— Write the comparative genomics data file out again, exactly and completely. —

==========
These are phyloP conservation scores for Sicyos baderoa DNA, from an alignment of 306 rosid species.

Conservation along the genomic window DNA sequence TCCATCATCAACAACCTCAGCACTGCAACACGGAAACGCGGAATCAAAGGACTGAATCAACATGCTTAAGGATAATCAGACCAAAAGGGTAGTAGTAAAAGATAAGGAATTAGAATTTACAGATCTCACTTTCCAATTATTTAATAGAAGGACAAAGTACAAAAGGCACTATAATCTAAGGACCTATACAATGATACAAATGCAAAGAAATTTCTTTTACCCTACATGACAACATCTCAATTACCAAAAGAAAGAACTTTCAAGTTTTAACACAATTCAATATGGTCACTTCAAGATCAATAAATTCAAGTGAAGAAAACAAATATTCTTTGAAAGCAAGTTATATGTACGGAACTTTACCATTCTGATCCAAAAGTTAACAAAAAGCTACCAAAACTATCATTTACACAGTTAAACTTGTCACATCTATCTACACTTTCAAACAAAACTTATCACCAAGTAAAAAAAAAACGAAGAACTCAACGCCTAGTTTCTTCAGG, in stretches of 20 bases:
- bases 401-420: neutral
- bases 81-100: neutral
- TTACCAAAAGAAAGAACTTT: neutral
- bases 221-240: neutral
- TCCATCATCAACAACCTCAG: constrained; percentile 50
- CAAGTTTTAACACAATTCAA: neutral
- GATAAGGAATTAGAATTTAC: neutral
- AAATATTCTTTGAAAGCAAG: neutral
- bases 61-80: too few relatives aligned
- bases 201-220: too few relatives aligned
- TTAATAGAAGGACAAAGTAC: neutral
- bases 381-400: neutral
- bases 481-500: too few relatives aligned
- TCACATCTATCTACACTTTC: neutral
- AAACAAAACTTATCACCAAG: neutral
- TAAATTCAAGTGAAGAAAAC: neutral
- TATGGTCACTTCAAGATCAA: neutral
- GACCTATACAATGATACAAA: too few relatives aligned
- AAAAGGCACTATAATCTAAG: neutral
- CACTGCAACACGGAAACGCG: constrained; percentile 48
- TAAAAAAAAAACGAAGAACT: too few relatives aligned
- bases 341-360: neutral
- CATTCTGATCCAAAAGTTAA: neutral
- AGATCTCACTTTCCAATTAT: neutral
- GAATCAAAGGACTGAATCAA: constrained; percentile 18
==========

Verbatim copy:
These are phyloP conservation scores for Sicyos baderoa DNA, from an alignment of 306 rosid species.

Conservation along the genomic window DNA sequence TCCATCATCAACAACCTCAGCACTGCAACACGGAAACGCGGAATCAAAGGACTGAATCAACATGCTTAAGGATAATCAGACCAAAAGGGTAGTAGTAAAAGATAAGGAATTAGAATTTACAGATCTCACTTTCCAATTATTTAATAGAAGGACAAAGTACAAAAGGCACTATAATCTAAGGACCTATACAATGATACAAATGCAAAGAAATTTCTTTTACCCTACATGACAACATCTCAATTACCAAAAGAAAGAACTTTCAAGTTTTAACACAATTCAATATGGTCACTTCAAGATCAATAAATTCAAGTGAAGAAAACAAATATTCTTTGAAAGCAAGTTATATGTACGGAACTTTACCATTCTGATCCAAAAGTTAACAAAAAGCTACCAAAACTATCATTTACACAGTTAAACTTGTCACATCTATCTACACTTTCAAACAAAACTTATCACCAAGTAAAAAAAAAACGAAGAACTCAACGCCTAGTTTCTTCAGG, in stretches of 20 bases:
- bases 401-420: neutral
- bases 81-100: neutral
- TTACCAAAAGAAAGAACTTT: neutral
- bases 221-240: neutral
- TCCATCATCAACAACCTCAG: constrained; percentile 50
- CAAGTTTTAACACAATTCAA: neutral
- GATAAGGAATTAGAATTTAC: neutral
- AAATATTCTTTGAAAGCAAG: neutral
- bases 61-80: too few relatives aligned
- bases 201-220: too few relatives aligned
- TTAATAGAAGGACAAAGTAC: neutral
- bases 381-400: neutral
- bases 481-500: too few relatives aligned
- TCACATCTATCTACACTTTC: neutral
- AAACAAAACTTATCACCAAG: neutral
- TAAATTCAAGTGAAGAAAAC: neutral
- TATGGTCACTTCAAGATCAA: neutral
- GACCTATACAATGATACAAA: too few relatives aligned
- AAAAGGCACTATAATCTAAG: neutral
- CACTGCAACACGGAAACGCG: constrained; percentile 48
- TAAAAAAAAAACGAAGAACT: too few relatives aligned
- bases 341-360: neutral
- CATTCTGATCCAAAAGTTAA: neutral
- AGATCTCACTTTCCAATTAT: neutral
- GAATCAAAGGACTGAATCAA: constrained; percentile 18